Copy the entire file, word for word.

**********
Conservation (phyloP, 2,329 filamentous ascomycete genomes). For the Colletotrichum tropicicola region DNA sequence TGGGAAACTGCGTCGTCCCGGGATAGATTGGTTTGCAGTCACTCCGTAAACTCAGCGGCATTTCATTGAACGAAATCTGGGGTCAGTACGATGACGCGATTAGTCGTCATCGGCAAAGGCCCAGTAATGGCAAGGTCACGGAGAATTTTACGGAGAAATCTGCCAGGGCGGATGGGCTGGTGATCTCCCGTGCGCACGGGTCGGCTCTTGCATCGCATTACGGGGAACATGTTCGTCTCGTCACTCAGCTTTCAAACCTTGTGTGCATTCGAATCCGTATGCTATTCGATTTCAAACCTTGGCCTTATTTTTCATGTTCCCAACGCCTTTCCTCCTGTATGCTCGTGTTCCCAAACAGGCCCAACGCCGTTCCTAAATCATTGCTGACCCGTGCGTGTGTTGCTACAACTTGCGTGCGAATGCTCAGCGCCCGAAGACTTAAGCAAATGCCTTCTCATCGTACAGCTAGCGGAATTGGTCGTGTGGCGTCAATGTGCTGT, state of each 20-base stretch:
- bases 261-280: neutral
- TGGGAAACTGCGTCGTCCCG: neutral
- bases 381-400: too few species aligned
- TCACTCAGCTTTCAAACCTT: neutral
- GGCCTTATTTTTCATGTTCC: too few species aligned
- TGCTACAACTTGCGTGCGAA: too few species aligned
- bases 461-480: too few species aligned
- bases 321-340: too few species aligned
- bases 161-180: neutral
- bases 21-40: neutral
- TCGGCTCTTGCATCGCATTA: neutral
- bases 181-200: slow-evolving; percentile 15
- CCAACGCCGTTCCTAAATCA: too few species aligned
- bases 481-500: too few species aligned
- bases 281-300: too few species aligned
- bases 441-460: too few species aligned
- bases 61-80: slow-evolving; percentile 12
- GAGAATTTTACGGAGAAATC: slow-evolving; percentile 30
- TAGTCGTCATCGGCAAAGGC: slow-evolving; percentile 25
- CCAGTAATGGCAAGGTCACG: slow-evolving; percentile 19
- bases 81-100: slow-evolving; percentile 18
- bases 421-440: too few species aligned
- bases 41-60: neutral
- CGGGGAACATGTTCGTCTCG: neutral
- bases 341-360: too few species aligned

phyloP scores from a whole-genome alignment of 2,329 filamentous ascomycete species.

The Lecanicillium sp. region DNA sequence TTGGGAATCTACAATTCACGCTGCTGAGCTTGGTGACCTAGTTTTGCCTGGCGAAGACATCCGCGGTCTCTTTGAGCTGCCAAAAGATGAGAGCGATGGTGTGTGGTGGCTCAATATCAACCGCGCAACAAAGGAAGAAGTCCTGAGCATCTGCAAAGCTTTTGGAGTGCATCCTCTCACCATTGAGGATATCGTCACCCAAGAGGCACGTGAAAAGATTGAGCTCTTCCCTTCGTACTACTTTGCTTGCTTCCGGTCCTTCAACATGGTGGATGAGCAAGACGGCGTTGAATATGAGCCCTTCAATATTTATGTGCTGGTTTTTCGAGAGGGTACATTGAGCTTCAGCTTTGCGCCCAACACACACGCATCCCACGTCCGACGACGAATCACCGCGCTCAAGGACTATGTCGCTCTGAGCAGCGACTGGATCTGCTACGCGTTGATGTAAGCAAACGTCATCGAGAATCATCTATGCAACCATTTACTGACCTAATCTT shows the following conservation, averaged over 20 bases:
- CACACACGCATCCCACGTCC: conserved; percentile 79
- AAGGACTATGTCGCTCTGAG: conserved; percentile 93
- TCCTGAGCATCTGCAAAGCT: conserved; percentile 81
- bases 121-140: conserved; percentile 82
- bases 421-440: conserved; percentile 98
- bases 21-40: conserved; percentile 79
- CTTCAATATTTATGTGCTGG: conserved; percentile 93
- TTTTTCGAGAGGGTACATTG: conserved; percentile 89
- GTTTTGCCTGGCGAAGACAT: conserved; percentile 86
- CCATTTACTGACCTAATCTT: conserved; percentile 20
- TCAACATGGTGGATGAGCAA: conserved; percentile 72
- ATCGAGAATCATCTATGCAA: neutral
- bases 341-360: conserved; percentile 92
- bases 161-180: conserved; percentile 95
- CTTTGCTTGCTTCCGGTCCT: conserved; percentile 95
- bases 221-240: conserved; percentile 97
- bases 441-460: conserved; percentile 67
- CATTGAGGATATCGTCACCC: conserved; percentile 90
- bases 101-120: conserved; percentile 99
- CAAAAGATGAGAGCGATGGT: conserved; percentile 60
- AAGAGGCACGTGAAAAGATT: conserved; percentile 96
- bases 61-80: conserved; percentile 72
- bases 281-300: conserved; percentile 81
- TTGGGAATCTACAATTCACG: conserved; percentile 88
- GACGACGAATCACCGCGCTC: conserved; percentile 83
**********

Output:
Conservation (phyloP, 2,329 filamentous ascomycete genomes). For the Colletotrichum tropicicola region DNA sequence TGGGAAACTGCGTCGTCCCGGGATAGATTGGTTTGCAGTCACTCCGTAAACTCAGCGGCATTTCATTGAACGAAATCTGGGGTCAGTACGATGACGCGATTAGTCGTCATCGGCAAAGGCCCAGTAATGGCAAGGTCACGGAGAATTTTACGGAGAAATCTGCCAGGGCGGATGGGCTGGTGATCTCCCGTGCGCACGGGTCGGCTCTTGCATCGCATTACGGGGAACATGTTCGTCTCGTCACTCAGCTTTCAAACCTTGTGTGCATTCGAATCCGTATGCTATTCGATTTCAAACCTTGGCCTTATTTTTCATGTTCCCAACGCCTTTCCTCCTGTATGCTCGTGTTCCCAAACAGGCCCAACGCCGTTCCTAAATCATTGCTGACCCGTGCGTGTGTTGCTACAACTTGCGTGCGAATGCTCAGCGCCCGAAGACTTAAGCAAATGCCTTCTCATCGTACAGCTAGCGGAATTGGTCGTGTGGCGTCAATGTGCTGT, state of each 20-base stretch:
- bases 261-280: neutral
- TGGGAAACTGCGTCGTCCCG: neutral
- bases 381-400: too few species aligned
- TCACTCAGCTTTCAAACCTT: neutral
- GGCCTTATTTTTCATGTTCC: too few species aligned
- TGCTACAACTTGCGTGCGAA: too few species aligned
- bases 461-480: too few species aligned
- bases 321-340: too few species aligned
- bases 161-180: neutral
- bases 21-40: neutral
- TCGGCTCTTGCATCGCATTA: neutral
- bases 181-200: slow-evolving; percentile 15
- CCAACGCCGTTCCTAAATCA: too few species aligned
- bases 481-500: too few species aligned
- bases 281-300: too few species aligned
- bases 441-460: too few species aligned
- bases 61-80: slow-evolving; percentile 12
- GAGAATTTTACGGAGAAATC: slow-evolving; percentile 30
- TAGTCGTCATCGGCAAAGGC: slow-evolving; percentile 25
- CCAGTAATGGCAAGGTCACG: slow-evolving; percentile 19
- bases 81-100: slow-evolving; percentile 18
- bases 421-440: too few species aligned
- bases 41-60: neutral
- CGGGGAACATGTTCGTCTCG: neutral
- bases 341-360: too few species aligned

phyloP scores from a whole-genome alignment of 2,329 filamentous ascomycete species.

The Lecanicillium sp. region DNA sequence TTGGGAATCTACAATTCACGCTGCTGAGCTTGGTGACCTAGTTTTGCCTGGCGAAGACATCCGCGGTCTCTTTGAGCTGCCAAAAGATGAGAGCGATGGTGTGTGGTGGCTCAATATCAACCGCGCAACAAAGGAAGAAGTCCTGAGCATCTGCAAAGCTTTTGGAGTGCATCCTCTCACCATTGAGGATATCGTCACCCAAGAGGCACGTGAAAAGATTGAGCTCTTCCCTTCGTACTACTTTGCTTGCTTCCGGTCCTTCAACATGGTGGATGAGCAAGACGGCGTTGAATATGAGCCCTTCAATATTTATGTGCTGGTTTTTCGAGAGGGTACATTGAGCTTCAGCTTTGCGCCCAACACACACGCATCCCACGTCCGACGACGAATCACCGCGCTCAAGGACTATGTCGCTCTGAGCAGCGACTGGATCTGCTACGCGTTGATGTAAGCAAACGTCATCGAGAATCATCTATGCAACCATTTACTGACCTAATCTT shows the following conservation, averaged over 20 bases:
- CACACACGCATCCCACGTCC: conserved; percentile 79
- AAGGACTATGTCGCTCTGAG: conserved; percentile 93
- TCCTGAGCATCTGCAAAGCT: conserved; percentile 81
- bases 121-140: conserved; percentile 82
- bases 421-440: conserved; percentile 98
- bases 21-40: conserved; percentile 79
- CTTCAATATTTATGTGCTGG: conserved; percentile 93
- TTTTTCGAGAGGGTACATTG: conserved; percentile 89
- GTTTTGCCTGGCGAAGACAT: conserved; percentile 86
- CCATTTACTGACCTAATCTT: conserved; percentile 20
- TCAACATGGTGGATGAGCAA: conserved; percentile 72
- ATCGAGAATCATCTATGCAA: neutral
- bases 341-360: conserved; percentile 92
- bases 161-180: conserved; percentile 95
- CTTTGCTTGCTTCCGGTCCT: conserved; percentile 95
- bases 221-240: conserved; percentile 97
- bases 441-460: conserved; percentile 67
- CATTGAGGATATCGTCACCC: conserved; percentile 90
- bases 101-120: conserved; percentile 99
- CAAAAGATGAGAGCGATGGT: conserved; percentile 60
- AAGAGGCACGTGAAAAGATT: conserved; percentile 96
- bases 61-80: conserved; percentile 72
- bases 281-300: conserved; percentile 81
- TTGGGAATCTACAATTCACG: conserved; percentile 88
- GACGACGAATCACCGCGCTC: conserved; percentile 83